Skip to main content
ARS Home » Office of Communications » UTM » The Role of Agriculture in Earth Preservation

Under the Microscope logo

The Role of Agriculture in Earth Preservation

Lisa Ainsworth  

For this special Earth Day edition of Under the Microscope, we interviewed Dr. Lisa Ainsworth, molecular biologist at ARS's Global Change and Photosynthesis Research Unit in Urbana, Il. Dr. Ainsworth has received many accolades for her work, including the National Academy of Sciences Prize in Food and Agriculture Sciences in 2019.

Welcome back Dr. Ainsworth to Under the Microscope.

UM  What do you think is important for the public to understand on Earth Day, about the role that agriculture plays broadly in climate change and environmental issues?

LA – There are opportunities for agriculture to contribute to solutions to climate change, and I think that's important. At the same time, agriculture has been a part of the problem, and has contributed a lot of greenhouse gas emissions, intensifying climate change. There are opportunities now, for agriculture to be part of the solution and I think that conveying that message, that there is hope, is what I would like to try to get across.

Agricultural practices can help sequester carbon in soils, decrease greenhouse gas emissions, and feed and fuel the planet.  There are opportunities to introduce new crops and varieties on the landscape and combine that with sustainable practices to create opportunities for farmers.

A cow and calf grazing on a summer cover crop of pearl millet

UMHow are agriculture and the environment related, and how does that affect the ways that agriculture can contribute to environmental protection?

LA – Globally, agriculture is responsible for approximately a third of the greenhouse gas emissions, and because of this large footprint, there's a lot of room for improvement. ARS research is trying to address that: What can we do? Are there low-hanging fruit, things that farmers can do, that scientists can point to the benefits of doing? For example, there's evidence that conservation tillage can be used to maintain soil organic carbon and minimize the loss of CO2 from soils to the atmosphere, and that's a relatively simple change in practice. But we need to be able to quantify its benefit, both environmentally and then economically too, so that people adopt it.

Another example is the planting of cover crops. That practice has the potential to help sequester more carbon, and also has the potential to decrease inputs (fertilizer, herbicides, pesticides), which in turn decreases the energy that expended in agriculture.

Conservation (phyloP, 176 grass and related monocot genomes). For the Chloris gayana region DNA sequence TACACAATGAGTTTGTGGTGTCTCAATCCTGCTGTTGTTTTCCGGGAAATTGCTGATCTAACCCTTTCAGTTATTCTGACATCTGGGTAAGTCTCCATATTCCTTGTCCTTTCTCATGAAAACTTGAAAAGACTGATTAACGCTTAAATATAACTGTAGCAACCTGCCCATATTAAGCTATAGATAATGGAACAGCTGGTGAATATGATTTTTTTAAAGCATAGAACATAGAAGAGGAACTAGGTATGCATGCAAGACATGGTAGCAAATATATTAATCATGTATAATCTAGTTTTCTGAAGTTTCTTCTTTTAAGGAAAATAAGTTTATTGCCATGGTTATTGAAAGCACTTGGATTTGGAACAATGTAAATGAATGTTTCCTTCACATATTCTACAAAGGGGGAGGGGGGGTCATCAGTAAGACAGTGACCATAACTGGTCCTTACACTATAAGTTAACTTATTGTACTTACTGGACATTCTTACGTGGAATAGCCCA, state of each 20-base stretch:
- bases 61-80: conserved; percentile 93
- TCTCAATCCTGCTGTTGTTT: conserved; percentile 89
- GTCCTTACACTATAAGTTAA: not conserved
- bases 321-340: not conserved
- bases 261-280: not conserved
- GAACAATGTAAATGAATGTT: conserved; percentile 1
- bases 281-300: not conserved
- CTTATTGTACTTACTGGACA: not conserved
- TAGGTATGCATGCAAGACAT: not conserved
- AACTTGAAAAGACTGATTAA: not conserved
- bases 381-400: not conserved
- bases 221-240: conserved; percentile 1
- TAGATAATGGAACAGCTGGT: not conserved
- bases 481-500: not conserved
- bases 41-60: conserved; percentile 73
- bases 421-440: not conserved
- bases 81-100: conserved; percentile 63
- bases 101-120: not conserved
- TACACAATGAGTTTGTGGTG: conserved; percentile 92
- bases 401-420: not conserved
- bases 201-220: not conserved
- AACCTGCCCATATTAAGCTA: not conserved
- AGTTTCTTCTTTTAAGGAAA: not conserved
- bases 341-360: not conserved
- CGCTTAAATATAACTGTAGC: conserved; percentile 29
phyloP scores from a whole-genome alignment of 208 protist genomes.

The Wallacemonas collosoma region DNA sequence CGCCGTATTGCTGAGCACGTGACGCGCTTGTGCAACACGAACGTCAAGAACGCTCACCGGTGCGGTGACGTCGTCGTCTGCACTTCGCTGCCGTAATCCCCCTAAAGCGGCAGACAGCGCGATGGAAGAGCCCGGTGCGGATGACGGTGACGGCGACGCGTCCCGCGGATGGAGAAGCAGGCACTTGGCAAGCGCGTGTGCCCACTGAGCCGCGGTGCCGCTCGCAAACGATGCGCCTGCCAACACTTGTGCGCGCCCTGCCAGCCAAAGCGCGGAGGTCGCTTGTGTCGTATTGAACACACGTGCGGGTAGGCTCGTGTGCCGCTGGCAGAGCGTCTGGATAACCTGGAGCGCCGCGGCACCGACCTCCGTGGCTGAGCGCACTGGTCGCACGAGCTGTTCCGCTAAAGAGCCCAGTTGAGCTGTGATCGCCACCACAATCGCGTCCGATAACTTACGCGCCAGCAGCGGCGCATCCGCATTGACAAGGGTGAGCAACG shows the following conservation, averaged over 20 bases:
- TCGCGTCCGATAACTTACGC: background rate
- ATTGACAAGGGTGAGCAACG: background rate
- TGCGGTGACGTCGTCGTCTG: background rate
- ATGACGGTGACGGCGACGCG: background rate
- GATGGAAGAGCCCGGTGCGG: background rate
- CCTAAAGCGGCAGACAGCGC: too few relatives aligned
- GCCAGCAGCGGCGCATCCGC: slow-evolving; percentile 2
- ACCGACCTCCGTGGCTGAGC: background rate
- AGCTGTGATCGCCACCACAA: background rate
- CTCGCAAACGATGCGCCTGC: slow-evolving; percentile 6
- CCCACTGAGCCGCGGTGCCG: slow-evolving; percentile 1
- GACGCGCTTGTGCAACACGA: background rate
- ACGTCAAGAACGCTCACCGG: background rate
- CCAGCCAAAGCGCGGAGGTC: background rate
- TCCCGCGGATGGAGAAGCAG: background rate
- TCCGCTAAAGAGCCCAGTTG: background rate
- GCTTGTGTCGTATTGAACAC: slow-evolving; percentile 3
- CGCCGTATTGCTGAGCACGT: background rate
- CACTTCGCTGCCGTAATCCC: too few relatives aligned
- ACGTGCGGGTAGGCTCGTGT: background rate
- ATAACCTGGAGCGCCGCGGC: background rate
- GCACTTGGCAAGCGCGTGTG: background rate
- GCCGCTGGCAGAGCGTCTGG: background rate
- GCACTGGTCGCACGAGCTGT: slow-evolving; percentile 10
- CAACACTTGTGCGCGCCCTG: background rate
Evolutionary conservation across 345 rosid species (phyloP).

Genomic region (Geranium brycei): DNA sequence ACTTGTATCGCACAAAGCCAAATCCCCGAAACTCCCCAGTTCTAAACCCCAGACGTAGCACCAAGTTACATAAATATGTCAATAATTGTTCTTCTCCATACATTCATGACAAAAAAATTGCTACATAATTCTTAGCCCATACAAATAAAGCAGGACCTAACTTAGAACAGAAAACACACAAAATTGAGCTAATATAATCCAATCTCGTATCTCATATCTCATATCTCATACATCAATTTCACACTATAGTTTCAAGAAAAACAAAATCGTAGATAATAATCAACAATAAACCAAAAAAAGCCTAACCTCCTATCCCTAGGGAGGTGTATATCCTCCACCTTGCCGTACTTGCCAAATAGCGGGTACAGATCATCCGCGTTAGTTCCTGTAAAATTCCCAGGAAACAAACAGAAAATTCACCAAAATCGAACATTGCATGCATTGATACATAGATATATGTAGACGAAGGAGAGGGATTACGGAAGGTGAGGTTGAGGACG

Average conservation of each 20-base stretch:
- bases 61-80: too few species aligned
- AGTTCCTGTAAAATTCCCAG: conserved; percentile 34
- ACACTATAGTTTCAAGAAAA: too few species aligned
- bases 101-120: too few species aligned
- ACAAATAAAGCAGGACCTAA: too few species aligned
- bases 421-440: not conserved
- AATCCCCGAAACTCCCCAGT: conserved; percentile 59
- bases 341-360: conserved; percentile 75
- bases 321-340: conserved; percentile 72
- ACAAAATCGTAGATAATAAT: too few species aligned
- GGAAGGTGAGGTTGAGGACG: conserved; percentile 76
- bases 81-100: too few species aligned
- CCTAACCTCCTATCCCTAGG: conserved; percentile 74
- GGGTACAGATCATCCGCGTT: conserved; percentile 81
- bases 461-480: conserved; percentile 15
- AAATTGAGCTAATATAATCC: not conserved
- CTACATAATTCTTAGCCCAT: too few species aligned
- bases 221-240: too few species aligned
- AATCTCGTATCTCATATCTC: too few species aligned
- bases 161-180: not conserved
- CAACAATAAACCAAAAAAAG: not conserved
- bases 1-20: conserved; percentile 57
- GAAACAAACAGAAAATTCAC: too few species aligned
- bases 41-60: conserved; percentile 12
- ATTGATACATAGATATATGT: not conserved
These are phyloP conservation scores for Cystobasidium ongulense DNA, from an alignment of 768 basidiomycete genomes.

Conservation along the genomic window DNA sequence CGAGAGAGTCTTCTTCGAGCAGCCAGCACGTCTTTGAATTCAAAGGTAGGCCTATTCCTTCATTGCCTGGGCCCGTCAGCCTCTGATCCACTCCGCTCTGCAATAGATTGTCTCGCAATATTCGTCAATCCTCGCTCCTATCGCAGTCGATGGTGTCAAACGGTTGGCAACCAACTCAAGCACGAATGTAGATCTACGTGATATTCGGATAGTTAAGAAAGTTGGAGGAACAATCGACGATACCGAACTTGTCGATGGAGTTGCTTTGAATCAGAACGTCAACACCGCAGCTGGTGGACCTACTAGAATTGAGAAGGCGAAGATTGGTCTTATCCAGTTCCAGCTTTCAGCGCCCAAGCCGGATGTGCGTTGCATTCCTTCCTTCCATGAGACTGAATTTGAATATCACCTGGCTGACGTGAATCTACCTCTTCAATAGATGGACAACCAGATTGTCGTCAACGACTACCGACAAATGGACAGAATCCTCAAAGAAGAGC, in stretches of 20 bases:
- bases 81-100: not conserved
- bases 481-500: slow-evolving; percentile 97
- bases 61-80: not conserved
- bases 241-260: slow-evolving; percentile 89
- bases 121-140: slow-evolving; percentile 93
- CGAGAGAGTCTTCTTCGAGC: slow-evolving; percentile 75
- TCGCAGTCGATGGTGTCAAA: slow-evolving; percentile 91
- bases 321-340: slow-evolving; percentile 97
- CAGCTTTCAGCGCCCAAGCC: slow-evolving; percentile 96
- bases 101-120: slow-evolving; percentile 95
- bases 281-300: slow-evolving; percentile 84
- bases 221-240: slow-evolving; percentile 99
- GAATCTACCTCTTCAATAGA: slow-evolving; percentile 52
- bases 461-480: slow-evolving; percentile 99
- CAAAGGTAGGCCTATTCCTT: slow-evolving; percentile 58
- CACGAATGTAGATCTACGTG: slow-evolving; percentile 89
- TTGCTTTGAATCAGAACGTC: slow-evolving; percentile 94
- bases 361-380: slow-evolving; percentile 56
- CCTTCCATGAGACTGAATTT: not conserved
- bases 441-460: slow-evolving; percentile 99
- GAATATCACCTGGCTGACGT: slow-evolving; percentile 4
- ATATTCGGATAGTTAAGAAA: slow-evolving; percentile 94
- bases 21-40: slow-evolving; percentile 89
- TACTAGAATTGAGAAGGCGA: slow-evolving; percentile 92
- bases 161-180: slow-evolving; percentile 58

A cow and calf grazing on a summer cover crop of pearl millet

UM   What can you tell us about tillage (plowing and turning the soil)? There's been increasing attention to that recently, in terms of environmental impact.

LA – Tillage has a big impact on CO2 emissions, because every time you plow up the soil, you're oxidizing carbon and releasing CO2 to the atmosphere. So as farmers adopt more either no-till – where they don't till at all – or at least at a minimum- or reduced-tillage practice, that can have an impact on greenhouse gas emissions through release of carbon dioxide to the atmosphere.

UM  What about what we plant, and where?

LA – There are areas within many fields that economically aren't paying out for farmers. Research shows that you can plant something else in that area that will both economically benefit farmers and benefit the environment. If we plant more perennials, say, on areas that are close to waterways or on farms that really are not economical, we can have a big environmental benefit in the landscape as well as a financial benefit to the farmer who may be losing money every year just by farming that ground with their current crops.

A cow and calf grazing on a summer cover crop of pearl millet

UM  What about which land we currently use to grow crops?

LA – If you look at a map of cropland expansion, and where croplands have expanded versus where they've been abandoned, corn and soybean production has moved into the Dakotas in a way that it just wasn't there 25 years ago, and that's in part because of climate change, because of more favorable growing conditions for those crops in that region.

There's been tremendous biodiversity loss in the context of moving those crops to those systems. As we think about increasing the sustainability of agriculture in the future, expanding the amount of land that's in agriculture would be counterproductive. In the United States, croplands already cover more than a fifth of the land area, so expanding that footprint would only amplify global change.

A cow and calf grazing on a summer cover crop of pearl millet

UM  Your research focuses on other ways we can change our agricultural practices in response to change to our weather and climate.

LA – My own personal research is on how crops respond to atmospheric changes, and so I see a real opportunity there: we know that the atmosphere is changing, and we know that different genotypes have different responses to those changes in the atmosphere. Currently industry isn't focusing on atmospheric composition and asking, can we breed for lines that are ozone-tolerant and responsive to CO2? I think there's a huge opportunity there.

A cow and calf grazing on a summer cover crop of pearl millet

UM  Are there ways we could make agriculture more compatible with biodiversity?

LA – I think that there are. If we look at regions that are intensively farmed, yet aren't economically sustainable, then changing the practices on that land is one strategy. Introducing native species back to that land or introducing perennial species that don't have the same inputs as annual species, and that perform other ecosystem services would be very compatible with bringing biodiversity back onto the landscape. And this could be done within conventional agriculture.— by Kathryn Markham, ARS Office of Communications.